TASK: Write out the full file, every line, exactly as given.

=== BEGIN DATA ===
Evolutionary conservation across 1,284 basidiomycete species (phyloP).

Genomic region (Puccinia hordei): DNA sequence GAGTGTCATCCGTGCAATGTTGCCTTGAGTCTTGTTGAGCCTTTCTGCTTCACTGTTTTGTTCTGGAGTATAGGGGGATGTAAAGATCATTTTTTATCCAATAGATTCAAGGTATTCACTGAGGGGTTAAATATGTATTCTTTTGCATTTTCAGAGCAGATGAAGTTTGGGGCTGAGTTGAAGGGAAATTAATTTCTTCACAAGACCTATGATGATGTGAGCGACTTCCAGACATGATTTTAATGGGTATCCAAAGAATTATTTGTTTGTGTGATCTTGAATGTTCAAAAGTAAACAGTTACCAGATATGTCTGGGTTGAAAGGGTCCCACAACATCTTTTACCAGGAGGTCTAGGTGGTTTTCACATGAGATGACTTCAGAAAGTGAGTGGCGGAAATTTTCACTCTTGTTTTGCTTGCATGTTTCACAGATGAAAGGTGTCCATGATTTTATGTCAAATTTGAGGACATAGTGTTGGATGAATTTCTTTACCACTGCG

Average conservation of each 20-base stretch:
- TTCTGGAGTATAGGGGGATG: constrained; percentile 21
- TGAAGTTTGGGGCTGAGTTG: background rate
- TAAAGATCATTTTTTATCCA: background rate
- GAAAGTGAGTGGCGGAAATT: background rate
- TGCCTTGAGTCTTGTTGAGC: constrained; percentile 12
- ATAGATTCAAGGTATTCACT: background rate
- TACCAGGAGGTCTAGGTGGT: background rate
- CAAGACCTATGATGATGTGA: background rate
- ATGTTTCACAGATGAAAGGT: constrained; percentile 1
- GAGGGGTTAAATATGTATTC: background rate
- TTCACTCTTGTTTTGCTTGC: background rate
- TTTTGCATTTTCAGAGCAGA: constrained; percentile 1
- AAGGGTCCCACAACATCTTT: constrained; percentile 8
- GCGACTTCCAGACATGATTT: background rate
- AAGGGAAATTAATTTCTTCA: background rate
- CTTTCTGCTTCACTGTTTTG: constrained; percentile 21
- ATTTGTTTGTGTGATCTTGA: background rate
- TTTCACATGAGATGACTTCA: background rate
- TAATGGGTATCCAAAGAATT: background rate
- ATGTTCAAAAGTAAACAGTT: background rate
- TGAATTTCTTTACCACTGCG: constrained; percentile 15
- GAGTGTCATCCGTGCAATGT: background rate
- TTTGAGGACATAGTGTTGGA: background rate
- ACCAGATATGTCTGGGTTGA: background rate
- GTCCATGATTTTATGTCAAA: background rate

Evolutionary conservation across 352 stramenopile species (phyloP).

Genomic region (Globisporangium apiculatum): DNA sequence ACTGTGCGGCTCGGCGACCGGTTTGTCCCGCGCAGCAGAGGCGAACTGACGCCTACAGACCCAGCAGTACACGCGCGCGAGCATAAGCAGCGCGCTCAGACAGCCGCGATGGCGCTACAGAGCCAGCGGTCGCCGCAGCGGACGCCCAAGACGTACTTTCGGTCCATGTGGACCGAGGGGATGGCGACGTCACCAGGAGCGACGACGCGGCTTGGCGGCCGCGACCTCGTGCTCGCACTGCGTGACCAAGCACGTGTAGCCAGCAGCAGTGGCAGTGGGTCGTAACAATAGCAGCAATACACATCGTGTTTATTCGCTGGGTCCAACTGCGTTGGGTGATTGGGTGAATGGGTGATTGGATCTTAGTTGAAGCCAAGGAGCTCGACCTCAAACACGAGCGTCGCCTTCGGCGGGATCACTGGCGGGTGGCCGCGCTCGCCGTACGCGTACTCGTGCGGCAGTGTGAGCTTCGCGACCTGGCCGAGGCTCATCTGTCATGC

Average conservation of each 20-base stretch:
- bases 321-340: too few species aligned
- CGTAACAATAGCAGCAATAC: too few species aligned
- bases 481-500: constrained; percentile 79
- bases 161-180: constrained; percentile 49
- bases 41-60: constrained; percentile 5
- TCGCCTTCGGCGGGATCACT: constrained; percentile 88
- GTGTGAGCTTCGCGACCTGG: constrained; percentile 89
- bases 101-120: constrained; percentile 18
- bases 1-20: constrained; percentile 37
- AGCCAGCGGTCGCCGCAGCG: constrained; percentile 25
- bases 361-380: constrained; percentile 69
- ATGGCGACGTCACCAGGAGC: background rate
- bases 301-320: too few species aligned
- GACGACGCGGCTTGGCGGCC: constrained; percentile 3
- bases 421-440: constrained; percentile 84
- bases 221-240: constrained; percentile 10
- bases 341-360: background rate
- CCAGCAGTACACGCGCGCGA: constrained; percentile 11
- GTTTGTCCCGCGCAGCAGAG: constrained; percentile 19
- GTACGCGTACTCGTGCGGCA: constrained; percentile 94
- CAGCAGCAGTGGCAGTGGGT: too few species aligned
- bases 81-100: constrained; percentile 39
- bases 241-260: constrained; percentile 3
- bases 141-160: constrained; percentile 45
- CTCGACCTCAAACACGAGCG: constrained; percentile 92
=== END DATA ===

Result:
Evolutionary conservation across 1,284 basidiomycete species (phyloP).

Genomic region (Puccinia hordei): DNA sequence GAGTGTCATCCGTGCAATGTTGCCTTGAGTCTTGTTGAGCCTTTCTGCTTCACTGTTTTGTTCTGGAGTATAGGGGGATGTAAAGATCATTTTTTATCCAATAGATTCAAGGTATTCACTGAGGGGTTAAATATGTATTCTTTTGCATTTTCAGAGCAGATGAAGTTTGGGGCTGAGTTGAAGGGAAATTAATTTCTTCACAAGACCTATGATGATGTGAGCGACTTCCAGACATGATTTTAATGGGTATCCAAAGAATTATTTGTTTGTGTGATCTTGAATGTTCAAAAGTAAACAGTTACCAGATATGTCTGGGTTGAAAGGGTCCCACAACATCTTTTACCAGGAGGTCTAGGTGGTTTTCACATGAGATGACTTCAGAAAGTGAGTGGCGGAAATTTTCACTCTTGTTTTGCTTGCATGTTTCACAGATGAAAGGTGTCCATGATTTTATGTCAAATTTGAGGACATAGTGTTGGATGAATTTCTTTACCACTGCG

Average conservation of each 20-base stretch:
- TTCTGGAGTATAGGGGGATG: constrained; percentile 21
- TGAAGTTTGGGGCTGAGTTG: background rate
- TAAAGATCATTTTTTATCCA: background rate
- GAAAGTGAGTGGCGGAAATT: background rate
- TGCCTTGAGTCTTGTTGAGC: constrained; percentile 12
- ATAGATTCAAGGTATTCACT: background rate
- TACCAGGAGGTCTAGGTGGT: background rate
- CAAGACCTATGATGATGTGA: background rate
- ATGTTTCACAGATGAAAGGT: constrained; percentile 1
- GAGGGGTTAAATATGTATTC: background rate
- TTCACTCTTGTTTTGCTTGC: background rate
- TTTTGCATTTTCAGAGCAGA: constrained; percentile 1
- AAGGGTCCCACAACATCTTT: constrained; percentile 8
- GCGACTTCCAGACATGATTT: background rate
- AAGGGAAATTAATTTCTTCA: background rate
- CTTTCTGCTTCACTGTTTTG: constrained; percentile 21
- ATTTGTTTGTGTGATCTTGA: background rate
- TTTCACATGAGATGACTTCA: background rate
- TAATGGGTATCCAAAGAATT: background rate
- ATGTTCAAAAGTAAACAGTT: background rate
- TGAATTTCTTTACCACTGCG: constrained; percentile 15
- GAGTGTCATCCGTGCAATGT: background rate
- TTTGAGGACATAGTGTTGGA: background rate
- ACCAGATATGTCTGGGTTGA: background rate
- GTCCATGATTTTATGTCAAA: background rate

Evolutionary conservation across 352 stramenopile species (phyloP).

Genomic region (Globisporangium apiculatum): DNA sequence ACTGTGCGGCTCGGCGACCGGTTTGTCCCGCGCAGCAGAGGCGAACTGACGCCTACAGACCCAGCAGTACACGCGCGCGAGCATAAGCAGCGCGCTCAGACAGCCGCGATGGCGCTACAGAGCCAGCGGTCGCCGCAGCGGACGCCCAAGACGTACTTTCGGTCCATGTGGACCGAGGGGATGGCGACGTCACCAGGAGCGACGACGCGGCTTGGCGGCCGCGACCTCGTGCTCGCACTGCGTGACCAAGCACGTGTAGCCAGCAGCAGTGGCAGTGGGTCGTAACAATAGCAGCAATACACATCGTGTTTATTCGCTGGGTCCAACTGCGTTGGGTGATTGGGTGAATGGGTGATTGGATCTTAGTTGAAGCCAAGGAGCTCGACCTCAAACACGAGCGTCGCCTTCGGCGGGATCACTGGCGGGTGGCCGCGCTCGCCGTACGCGTACTCGTGCGGCAGTGTGAGCTTCGCGACCTGGCCGAGGCTCATCTGTCATGC

Average conservation of each 20-base stretch:
- bases 321-340: too few species aligned
- CGTAACAATAGCAGCAATAC: too few species aligned
- bases 481-500: constrained; percentile 79
- bases 161-180: constrained; percentile 49
- bases 41-60: constrained; percentile 5
- TCGCCTTCGGCGGGATCACT: constrained; percentile 88
- GTGTGAGCTTCGCGACCTGG: constrained; percentile 89
- bases 101-120: constrained; percentile 18
- bases 1-20: constrained; percentile 37
- AGCCAGCGGTCGCCGCAGCG: constrained; percentile 25
- bases 361-380: constrained; percentile 69
- ATGGCGACGTCACCAGGAGC: background rate
- bases 301-320: too few species aligned
- GACGACGCGGCTTGGCGGCC: constrained; percentile 3
- bases 421-440: constrained; percentile 84
- bases 221-240: constrained; percentile 10
- bases 341-360: background rate
- CCAGCAGTACACGCGCGCGA: constrained; percentile 11
- GTTTGTCCCGCGCAGCAGAG: constrained; percentile 19
- GTACGCGTACTCGTGCGGCA: constrained; percentile 94
- CAGCAGCAGTGGCAGTGGGT: too few species aligned
- bases 81-100: constrained; percentile 39
- bases 241-260: constrained; percentile 3
- bases 141-160: constrained; percentile 45
- CTCGACCTCAAACACGAGCG: constrained; percentile 92